I am not really nervous/anxious about my results. I don't feel physically ill, which apparently can happen after the period of stress passes. However, I find myself sobbing/exhausted doing other tasks now (didn't cry throughout the study period).


In a similar boat. Came here today to see if anyone else felt the same. I am not married, but I assume it's a similar feeling to the buildup of the wedding and the anticipation, then the next day it's like "well, what now?" I cried 3 times during bar prep, only one of which was actually Bar related.

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Re: 2017 July California Bar

Postby a male human » Tue Aug 01, 2017 3:52 pm

catechumen wrote:Former CA levels? That is just not good enough. There is no reason the CA bar should be the hardest in the country. To put this in perspective there are states like Missouri that has a pass rate of something like 90%+ at times. Or states like Wisconsin that auto admit anyone who graduated from a Wisconsin law school... (IE 100% pass rate if you graduated from an in state law school...)

There is no need for the pass rate to be that high, but the pass rate should reflect how CA students compare to lawyers nationwide. Given that time and again CA students score higher on the MBE's and the ethics exam, the pass rate should reflect that CA students are better students than the national average, and thus allow for higher than national average pass rate. A pass rate between 70-75% seems not at all unreasonable, if not higher. This is a test of so called minim competence after all. That's a pretty low bar to clear... The standard should reflect that. Virtually everyone taking it already has a JD. This elitism and economic protectionism needs to end!


a male human wrote:
maxmartin wrote:1414 is such an odd number, I think the passing score will be between 1400 and 1420 with incremental 5 points. What is the regular Kx SoL? 2 years? If so, the court should at least make the new passing score retroactively for the past 2 years! :mrgreen:

I briefly skimmed through the memo posted earlier, and it seems like 1414 is one standard deviation away from mean of the distribution of scores (or something like that). I didn't read deeply enough to see the rationale behind choosing one standard deviation, but it seems like moving it to 1414 in simulation of past exams would have increased the pass rate by 5-15% or so depending on the demographic based on race, sex, accreditation. I think it was about 8% overall, which I think is pretty good and would restore the pass rates back to their former levels.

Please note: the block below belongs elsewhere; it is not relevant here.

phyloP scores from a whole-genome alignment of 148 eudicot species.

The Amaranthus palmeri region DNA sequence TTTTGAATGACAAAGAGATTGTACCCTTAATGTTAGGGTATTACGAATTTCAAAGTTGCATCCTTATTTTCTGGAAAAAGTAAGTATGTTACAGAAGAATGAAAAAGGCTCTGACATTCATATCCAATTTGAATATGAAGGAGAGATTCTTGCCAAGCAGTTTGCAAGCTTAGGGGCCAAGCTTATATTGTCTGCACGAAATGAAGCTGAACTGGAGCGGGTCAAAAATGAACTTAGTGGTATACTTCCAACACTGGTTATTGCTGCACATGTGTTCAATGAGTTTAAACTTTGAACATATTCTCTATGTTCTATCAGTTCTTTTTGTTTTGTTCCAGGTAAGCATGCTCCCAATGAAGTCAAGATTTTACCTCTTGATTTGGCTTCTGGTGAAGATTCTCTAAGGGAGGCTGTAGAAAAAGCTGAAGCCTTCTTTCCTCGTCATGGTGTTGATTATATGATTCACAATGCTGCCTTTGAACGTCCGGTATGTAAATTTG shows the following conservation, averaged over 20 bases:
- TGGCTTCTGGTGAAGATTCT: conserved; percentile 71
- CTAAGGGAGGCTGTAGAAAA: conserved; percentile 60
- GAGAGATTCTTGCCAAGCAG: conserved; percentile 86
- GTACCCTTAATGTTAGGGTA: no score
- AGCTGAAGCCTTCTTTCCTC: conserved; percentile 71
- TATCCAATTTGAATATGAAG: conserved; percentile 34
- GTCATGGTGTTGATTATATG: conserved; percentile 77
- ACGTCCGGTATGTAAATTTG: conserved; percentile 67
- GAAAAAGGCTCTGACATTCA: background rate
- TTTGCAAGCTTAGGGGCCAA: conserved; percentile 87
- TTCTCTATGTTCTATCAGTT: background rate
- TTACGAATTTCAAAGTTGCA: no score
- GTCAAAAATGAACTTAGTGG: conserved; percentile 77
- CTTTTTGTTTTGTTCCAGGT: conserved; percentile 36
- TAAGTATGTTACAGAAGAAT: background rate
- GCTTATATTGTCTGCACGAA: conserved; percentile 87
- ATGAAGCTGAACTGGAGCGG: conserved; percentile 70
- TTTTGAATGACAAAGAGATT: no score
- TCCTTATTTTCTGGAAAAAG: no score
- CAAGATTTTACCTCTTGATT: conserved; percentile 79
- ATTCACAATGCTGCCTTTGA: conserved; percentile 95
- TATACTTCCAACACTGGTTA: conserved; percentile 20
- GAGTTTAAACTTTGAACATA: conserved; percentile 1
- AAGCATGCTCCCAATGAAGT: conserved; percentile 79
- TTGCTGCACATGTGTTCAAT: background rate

I see your point and understand the frustration, and the thing to keep in mind is that this is a case of "being demanding about something I never knew I needed."

Why are former CA levels not good enough? It's been accepted for decades, and it's in light of recent trends that the S.Ct. is reconsidering the proposal by the State Bar.

We like to talk about abysmal pass rates like 34.5%, but what most (including myself) don't like to talk about is that first timers at ABA-accredited schools have a pass rate of 65%-ish. Much higher if we look at high-ranking schools like Stanford or Boalt.

So one of the issues is CA allowing people who may not be ready to study law and graduate law school, almost like a "scam." These so-called California-accredited schools take people with LSATs in the 140s and GPAs below 3.0. Do you think they should be automatically admitted to the bar? I don't think so. And don't get me started about the overpopulation of lawyers in CA.

I'm not saying that you're incapable if you graduate from unnamed schools--not at all! I know at least one person who graduated from an unaccredited school and passed the CA bar in two tries. Two implications here: (1) Most of them will not pass easily. (2) Yet it is more than possible to pass the CA bar.

It's always been up to you, not some outside bureaucracy, not Barbri. This isn't just about knowing the law. It's about beating the test, not being minimally competent (although the bar for "minimum competence" has gone up the last few years). It teaches you to figure things out, to pass the bar, to better serve clients.

Or they're just evil; who knows? Sorry if I sound out of touch or condescending (passed 3 years ago after all). I would rather set a high standard for ourselves, and I'm here to offer help if people are willing to consider alternatives to fear.

InterAlia1961
Posts: 163
Joined: Tue Feb 28, 2017 3:32 pm

Re: 2017 July California Bar

Postby InterAlia1961 » Tue Aug 01, 2017 4:42 pm

Over population of lawyers in California? I don't see it. I see hundreds of thousands of people who need legal advice, but can't access it because they can't afford it. I see rural areas with no lawyers, no courthouse, no way to access justice. If California is really as concerned with the rights and needs of immigrants and poor people, they'd admit more lawyers, not fewer.

gaddockteeg
Posts: 313
Joined: Fri Feb 07, 2014 5:33 pm

Re: 2017 July California Bar

Postby gaddockteeg » Tue Aug 01, 2017 5:19 pm

InterAlia1961 wrote:Over population of lawyers in California? I don't see it. I see hundreds of thousands of people who need legal advice, but can't access it because they can't afford it. I see rural areas with no lawyers, no courthouse, no way to access justice. If California is really as concerned with the rights and needs of immigrants and poor people, they'd admit more lawyers, not fewer.


This. There's actually a pretty severe shortage of lawyers. I forget the stats but I've heard of numbers as crazy as only 1 out of 10 lawyers in America serve the bottom 75%.